Catching Happiness

“If someone tells you that you can influence 1,000 people, it changes your way of viewing the world.”
– James Fowler, researcher at the forefront of the science of social contagion

Fowler and his partner Nicholas Christakis are putting numbers behind the idea that behaviors can be contagious. We’ve been hearing this for decades from sociologists, philosophers and more recently marketers who posit that our efforts to bias, intensify and expand purchase and usage behaviors are optimized when we’re able to identify and align with key social network leaders and influencers.

What’s different about the Fowler/Christakis work – and most intriguing to this writer – is the idea that all of us are more influential than we might realize. “Even as we are being influenced by others,” says Christakis, “we can influence others.” This may have implications for marketers, many of whom have perhaps been too quick to make a practice and priority of “identifying influencers.” What if we’re all influencers? And what if – as Fowler and Christakis also posit – influence isn’t transmitted as directly and deliberately as we believe it is?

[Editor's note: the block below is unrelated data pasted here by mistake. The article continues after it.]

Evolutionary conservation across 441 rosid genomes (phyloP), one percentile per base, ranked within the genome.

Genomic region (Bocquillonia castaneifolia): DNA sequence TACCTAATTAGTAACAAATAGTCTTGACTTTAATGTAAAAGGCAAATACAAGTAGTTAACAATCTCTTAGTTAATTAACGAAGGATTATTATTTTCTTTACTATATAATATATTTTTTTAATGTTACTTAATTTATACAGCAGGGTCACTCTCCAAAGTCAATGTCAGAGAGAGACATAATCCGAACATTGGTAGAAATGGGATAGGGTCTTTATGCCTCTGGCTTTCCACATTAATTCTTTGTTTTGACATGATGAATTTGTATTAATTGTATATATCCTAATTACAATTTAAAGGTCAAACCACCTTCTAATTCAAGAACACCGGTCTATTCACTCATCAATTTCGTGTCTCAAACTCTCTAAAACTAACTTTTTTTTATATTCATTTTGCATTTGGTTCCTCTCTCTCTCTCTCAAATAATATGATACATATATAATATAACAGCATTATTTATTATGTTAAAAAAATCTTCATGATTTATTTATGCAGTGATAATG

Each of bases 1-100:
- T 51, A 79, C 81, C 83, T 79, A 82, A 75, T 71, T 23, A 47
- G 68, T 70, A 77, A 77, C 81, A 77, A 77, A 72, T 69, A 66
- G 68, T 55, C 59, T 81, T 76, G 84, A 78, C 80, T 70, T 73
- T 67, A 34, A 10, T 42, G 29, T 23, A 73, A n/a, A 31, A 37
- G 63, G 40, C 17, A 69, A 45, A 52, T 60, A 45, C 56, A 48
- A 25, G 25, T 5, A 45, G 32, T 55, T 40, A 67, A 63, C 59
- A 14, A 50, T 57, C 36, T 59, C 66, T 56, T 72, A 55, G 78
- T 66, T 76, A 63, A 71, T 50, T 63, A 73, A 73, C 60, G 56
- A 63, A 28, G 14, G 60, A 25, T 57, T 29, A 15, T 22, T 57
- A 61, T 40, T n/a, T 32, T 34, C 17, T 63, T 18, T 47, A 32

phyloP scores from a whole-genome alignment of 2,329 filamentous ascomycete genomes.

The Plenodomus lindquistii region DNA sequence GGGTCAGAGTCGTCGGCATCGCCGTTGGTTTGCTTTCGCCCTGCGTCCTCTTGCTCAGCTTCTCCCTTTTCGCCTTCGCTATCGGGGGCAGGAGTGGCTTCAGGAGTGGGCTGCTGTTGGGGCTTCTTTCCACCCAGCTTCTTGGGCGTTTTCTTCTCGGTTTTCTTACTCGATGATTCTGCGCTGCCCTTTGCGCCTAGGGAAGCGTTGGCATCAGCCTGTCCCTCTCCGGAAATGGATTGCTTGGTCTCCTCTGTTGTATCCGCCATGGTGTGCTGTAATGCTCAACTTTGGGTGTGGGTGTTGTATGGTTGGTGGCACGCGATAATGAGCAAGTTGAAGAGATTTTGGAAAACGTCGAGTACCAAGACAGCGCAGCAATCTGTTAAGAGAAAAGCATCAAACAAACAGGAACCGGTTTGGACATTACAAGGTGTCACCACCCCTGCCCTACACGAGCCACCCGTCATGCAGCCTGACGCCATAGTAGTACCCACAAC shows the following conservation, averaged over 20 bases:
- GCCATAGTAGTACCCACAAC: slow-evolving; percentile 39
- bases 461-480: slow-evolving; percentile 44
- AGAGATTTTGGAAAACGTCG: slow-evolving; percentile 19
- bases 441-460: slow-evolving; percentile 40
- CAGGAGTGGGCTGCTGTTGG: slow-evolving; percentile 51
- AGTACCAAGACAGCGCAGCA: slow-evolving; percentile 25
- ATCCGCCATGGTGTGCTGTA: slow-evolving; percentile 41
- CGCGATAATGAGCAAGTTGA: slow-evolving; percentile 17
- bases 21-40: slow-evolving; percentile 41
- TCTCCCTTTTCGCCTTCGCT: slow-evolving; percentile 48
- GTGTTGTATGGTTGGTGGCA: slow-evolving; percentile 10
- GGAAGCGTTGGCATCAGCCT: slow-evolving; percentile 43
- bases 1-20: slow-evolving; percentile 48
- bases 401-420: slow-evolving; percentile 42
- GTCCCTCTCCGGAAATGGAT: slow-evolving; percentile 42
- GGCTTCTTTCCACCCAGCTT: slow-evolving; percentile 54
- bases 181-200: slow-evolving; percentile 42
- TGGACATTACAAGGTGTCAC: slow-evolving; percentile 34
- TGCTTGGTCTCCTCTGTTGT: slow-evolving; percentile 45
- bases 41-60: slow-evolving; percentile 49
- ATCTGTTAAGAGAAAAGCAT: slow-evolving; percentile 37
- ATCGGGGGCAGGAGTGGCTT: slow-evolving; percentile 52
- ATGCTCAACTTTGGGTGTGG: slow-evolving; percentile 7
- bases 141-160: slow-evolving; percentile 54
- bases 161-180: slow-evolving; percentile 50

A few more noteworthy conclusions/theories to come out of the Fowler/Christakis work:

  1. The flow of information and influence between direct connections is not always symmetrical. There’s a “directionality” effect in play that defines the degree to which individuals in a social network are able to influence one another.
  2. Certain emotions are more “contagious” than others. Happiness, for example, is more contagious than unhappiness.
  3. By extension, the more connected we are the happier we are, even if our relationships aren’t necessarily deep ones. (This writer wonders: how does this play out in the virtual world?)
  4. An individual’s influence can stretch out three degrees before it begins to fade, and it can even skip a degree. The implications of this are profound in commercial, public health and policy circles.

Fowler and Christakis will publish their findings in book form in the coming months. I read about them in Clive Thompson’s 09-13-09 New York Times Sunday Magazine piece entitled, “Is Happiness Catching?”.

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